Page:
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An LR view of the Stouffer wedge

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An LR view of the Stouffer wedge
Evaluating the Wedge in LR
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Photography is not about technicalities, but understanding the physics and math behind photography makes it easier to maximally utilize the tools that we have.

Also, putting the tools that we have to best advantage may enable us to achieve results that we hope we could attain with more expensive equipment.

 

That said, optimization has it's limits. We can make best use of the equipment we have, but the same principles could also be applied to the "better equipment" we feel we cannot really afford.

 

I recently acquired a 41 step Stouffer Transmission wedge. The intention was to use it to compare dynamic range of negative film with DSLRs, but just studying how it works with Lightroom and DSLRs is quite fun, and may gleen some insights on how LR handles a subject with wide dynamic range.

 

Original DMG images are here: Sony Alpha 900 and Sony Alpha 55

 

The equipment I used is what I have. The cameras represent two generation of Sony Exmoor sensors.  The Alpha 900 is three years old and uses a sensor very much like the one in the Nikon D3X, although Nikon seems to make better use of it. The Sony Alpha 55 shares sensor design with the Nikon D7000 and the Pentax K5. I have only written about the Alpha 900 image, but may possibly fill in with info on the A55 later on.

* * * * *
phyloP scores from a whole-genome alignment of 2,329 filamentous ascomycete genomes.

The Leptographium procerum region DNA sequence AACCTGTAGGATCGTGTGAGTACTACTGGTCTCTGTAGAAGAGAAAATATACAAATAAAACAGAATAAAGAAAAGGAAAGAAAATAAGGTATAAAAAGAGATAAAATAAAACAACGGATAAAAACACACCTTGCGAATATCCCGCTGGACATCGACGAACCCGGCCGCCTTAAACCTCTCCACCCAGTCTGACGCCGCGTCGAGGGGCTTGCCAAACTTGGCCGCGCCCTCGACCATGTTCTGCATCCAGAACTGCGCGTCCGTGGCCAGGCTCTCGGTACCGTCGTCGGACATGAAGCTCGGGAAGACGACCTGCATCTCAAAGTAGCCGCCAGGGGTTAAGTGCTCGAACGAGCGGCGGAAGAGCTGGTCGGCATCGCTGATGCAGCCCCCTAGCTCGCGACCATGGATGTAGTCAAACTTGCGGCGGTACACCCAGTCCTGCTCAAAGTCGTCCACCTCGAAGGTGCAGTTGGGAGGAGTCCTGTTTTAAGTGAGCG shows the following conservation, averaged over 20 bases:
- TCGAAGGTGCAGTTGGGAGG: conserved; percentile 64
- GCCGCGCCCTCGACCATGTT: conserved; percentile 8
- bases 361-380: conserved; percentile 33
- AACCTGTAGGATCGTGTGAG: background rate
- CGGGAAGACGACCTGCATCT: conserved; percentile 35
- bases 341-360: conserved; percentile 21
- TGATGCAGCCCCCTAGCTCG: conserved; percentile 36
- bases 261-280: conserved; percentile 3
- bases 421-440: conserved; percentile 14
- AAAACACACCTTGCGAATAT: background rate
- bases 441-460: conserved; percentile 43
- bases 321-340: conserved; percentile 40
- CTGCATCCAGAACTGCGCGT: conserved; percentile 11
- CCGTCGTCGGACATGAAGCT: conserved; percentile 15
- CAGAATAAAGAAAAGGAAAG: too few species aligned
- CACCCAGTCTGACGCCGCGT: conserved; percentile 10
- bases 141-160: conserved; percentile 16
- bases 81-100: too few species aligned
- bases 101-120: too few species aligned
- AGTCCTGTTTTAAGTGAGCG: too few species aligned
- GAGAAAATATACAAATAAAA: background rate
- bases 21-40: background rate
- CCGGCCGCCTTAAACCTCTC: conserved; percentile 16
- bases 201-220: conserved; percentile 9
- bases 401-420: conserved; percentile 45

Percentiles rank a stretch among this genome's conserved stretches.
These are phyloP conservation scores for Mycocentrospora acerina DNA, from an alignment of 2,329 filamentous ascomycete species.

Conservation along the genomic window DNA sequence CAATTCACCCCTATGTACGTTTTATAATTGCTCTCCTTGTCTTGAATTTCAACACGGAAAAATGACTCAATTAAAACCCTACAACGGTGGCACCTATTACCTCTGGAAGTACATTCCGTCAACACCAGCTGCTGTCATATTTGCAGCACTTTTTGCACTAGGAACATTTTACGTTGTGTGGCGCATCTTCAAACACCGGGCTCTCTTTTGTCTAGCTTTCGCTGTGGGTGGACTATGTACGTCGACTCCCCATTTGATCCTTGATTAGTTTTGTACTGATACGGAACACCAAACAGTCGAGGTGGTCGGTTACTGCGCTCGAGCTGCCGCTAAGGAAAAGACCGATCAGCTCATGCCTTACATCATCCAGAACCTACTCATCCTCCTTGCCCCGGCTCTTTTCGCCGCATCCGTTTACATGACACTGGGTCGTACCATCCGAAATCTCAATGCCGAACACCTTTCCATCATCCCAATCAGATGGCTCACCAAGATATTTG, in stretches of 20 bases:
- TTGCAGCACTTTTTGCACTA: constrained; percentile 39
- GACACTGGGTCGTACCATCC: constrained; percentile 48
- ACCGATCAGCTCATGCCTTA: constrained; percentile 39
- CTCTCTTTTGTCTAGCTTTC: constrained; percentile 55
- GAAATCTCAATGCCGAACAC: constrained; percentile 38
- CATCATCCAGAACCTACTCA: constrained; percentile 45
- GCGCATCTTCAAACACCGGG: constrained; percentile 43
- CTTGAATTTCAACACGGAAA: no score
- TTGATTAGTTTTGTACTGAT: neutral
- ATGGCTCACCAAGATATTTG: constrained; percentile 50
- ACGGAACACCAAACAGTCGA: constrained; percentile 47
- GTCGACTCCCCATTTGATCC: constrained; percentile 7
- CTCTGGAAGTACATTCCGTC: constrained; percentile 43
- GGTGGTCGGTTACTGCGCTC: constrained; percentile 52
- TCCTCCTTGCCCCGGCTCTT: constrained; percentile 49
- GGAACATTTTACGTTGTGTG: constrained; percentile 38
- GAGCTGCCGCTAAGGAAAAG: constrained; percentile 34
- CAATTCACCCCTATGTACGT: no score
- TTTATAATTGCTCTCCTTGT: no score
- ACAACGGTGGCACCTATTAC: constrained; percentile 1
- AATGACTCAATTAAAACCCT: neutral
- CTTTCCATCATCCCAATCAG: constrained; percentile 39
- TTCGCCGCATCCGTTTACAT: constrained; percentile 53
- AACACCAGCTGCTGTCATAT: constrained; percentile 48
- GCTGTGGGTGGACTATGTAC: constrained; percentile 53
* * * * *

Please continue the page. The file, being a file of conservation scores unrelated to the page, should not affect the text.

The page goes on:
About the wedge

The wedge I have is a 41 step transmissive target. It's Dmax is 4.1 meaning and is stepped in 0.1 density steps. We can translate this into photographics stops directly. A stop means a factor of two, pretty exactly 0.3 change in density. So our D-max of 4.1 translates into 13.7 stops.  Another way to put it is a contrast range 1:12500.

 

Looking at ETTR

Michael Reichmann, the man behind "Luminous Landscape", introduced the term ETTR (Expose To The Right). The idea is to achieve maximum exposure without clipping nonspecular highlights. Maximum exposure is a good thing. The problem is that we base ETTR on in camera histograms and they are a bit conservative. One of the objectives with the recent experiment was to find out how conservative?
What the wedge look like? Cannot be shown easily because of it's excessive dynamic range!

Exposing the wedge

I have chosen to base my exposure on step number 10 of the wedge. This was exposed so that "blinking highlights" indication was not shown. The idea was to find out what headroom was available. To achieve this the upper nine steps of the wedge were covered, and exposured increased until "blinking highlighst" were shown on step 10, after that exposure was reduced 1/3 step.

 



Last Updated on Thursday, 01 September 2011 05:34  

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